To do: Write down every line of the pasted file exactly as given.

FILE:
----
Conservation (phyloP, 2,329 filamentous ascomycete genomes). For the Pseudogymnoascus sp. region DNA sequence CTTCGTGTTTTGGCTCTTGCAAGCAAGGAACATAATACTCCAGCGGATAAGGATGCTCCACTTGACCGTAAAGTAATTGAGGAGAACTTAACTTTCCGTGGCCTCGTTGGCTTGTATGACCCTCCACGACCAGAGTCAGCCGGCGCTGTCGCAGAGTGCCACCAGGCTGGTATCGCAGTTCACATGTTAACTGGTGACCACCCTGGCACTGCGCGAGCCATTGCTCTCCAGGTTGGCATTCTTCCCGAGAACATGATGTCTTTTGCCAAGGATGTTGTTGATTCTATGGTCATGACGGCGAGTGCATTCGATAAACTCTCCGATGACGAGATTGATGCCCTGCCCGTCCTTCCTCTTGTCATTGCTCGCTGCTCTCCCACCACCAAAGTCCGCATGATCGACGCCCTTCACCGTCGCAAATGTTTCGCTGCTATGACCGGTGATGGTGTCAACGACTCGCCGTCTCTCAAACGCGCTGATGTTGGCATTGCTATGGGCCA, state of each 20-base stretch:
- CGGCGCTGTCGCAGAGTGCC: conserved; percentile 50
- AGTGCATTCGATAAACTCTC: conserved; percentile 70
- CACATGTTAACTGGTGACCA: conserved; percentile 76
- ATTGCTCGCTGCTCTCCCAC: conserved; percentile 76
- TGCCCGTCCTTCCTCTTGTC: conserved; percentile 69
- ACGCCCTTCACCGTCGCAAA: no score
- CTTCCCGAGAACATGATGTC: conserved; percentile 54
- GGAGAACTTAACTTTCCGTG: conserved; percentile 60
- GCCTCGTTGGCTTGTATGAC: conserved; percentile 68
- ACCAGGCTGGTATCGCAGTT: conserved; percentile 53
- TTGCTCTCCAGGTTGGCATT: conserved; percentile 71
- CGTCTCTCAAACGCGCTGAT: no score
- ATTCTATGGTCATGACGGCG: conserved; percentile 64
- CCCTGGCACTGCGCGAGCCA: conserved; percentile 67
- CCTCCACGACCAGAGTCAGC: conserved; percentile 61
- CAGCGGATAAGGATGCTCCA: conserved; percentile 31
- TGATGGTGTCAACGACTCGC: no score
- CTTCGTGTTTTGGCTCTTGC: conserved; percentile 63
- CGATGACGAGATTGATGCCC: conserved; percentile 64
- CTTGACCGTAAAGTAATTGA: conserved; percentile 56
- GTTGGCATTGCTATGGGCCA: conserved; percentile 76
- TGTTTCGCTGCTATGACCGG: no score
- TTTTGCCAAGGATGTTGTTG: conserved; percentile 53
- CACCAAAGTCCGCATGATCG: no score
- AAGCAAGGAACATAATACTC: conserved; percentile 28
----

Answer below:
Conservation (phyloP, 2,329 filamentous ascomycete genomes). For the Pseudogymnoascus sp. region DNA sequence CTTCGTGTTTTGGCTCTTGCAAGCAAGGAACATAATACTCCAGCGGATAAGGATGCTCCACTTGACCGTAAAGTAATTGAGGAGAACTTAACTTTCCGTGGCCTCGTTGGCTTGTATGACCCTCCACGACCAGAGTCAGCCGGCGCTGTCGCAGAGTGCCACCAGGCTGGTATCGCAGTTCACATGTTAACTGGTGACCACCCTGGCACTGCGCGAGCCATTGCTCTCCAGGTTGGCATTCTTCCCGAGAACATGATGTCTTTTGCCAAGGATGTTGTTGATTCTATGGTCATGACGGCGAGTGCATTCGATAAACTCTCCGATGACGAGATTGATGCCCTGCCCGTCCTTCCTCTTGTCATTGCTCGCTGCTCTCCCACCACCAAAGTCCGCATGATCGACGCCCTTCACCGTCGCAAATGTTTCGCTGCTATGACCGGTGATGGTGTCAACGACTCGCCGTCTCTCAAACGCGCTGATGTTGGCATTGCTATGGGCCA, state of each 20-base stretch:
- CGGCGCTGTCGCAGAGTGCC: conserved; percentile 50
- AGTGCATTCGATAAACTCTC: conserved; percentile 70
- CACATGTTAACTGGTGACCA: conserved; percentile 76
- ATTGCTCGCTGCTCTCCCAC: conserved; percentile 76
- TGCCCGTCCTTCCTCTTGTC: conserved; percentile 69
- ACGCCCTTCACCGTCGCAAA: no score
- CTTCCCGAGAACATGATGTC: conserved; percentile 54
- GGAGAACTTAACTTTCCGTG: conserved; percentile 60
- GCCTCGTTGGCTTGTATGAC: conserved; percentile 68
- ACCAGGCTGGTATCGCAGTT: conserved; percentile 53
- TTGCTCTCCAGGTTGGCATT: conserved; percentile 71
- CGTCTCTCAAACGCGCTGAT: no score
- ATTCTATGGTCATGACGGCG: conserved; percentile 64
- CCCTGGCACTGCGCGAGCCA: conserved; percentile 67
- CCTCCACGACCAGAGTCAGC: conserved; percentile 61
- CAGCGGATAAGGATGCTCCA: conserved; percentile 31
- TGATGGTGTCAACGACTCGC: no score
- CTTCGTGTTTTGGCTCTTGC: conserved; percentile 63
- CGATGACGAGATTGATGCCC: conserved; percentile 64
- CTTGACCGTAAAGTAATTGA: conserved; percentile 56
- GTTGGCATTGCTATGGGCCA: conserved; percentile 76
- TGTTTCGCTGCTATGACCGG: no score
- TTTTGCCAAGGATGTTGTTG: conserved; percentile 53
- CACCAAAGTCCGCATGATCG: no score
- AAGCAAGGAACATAATACTC: conserved; percentile 28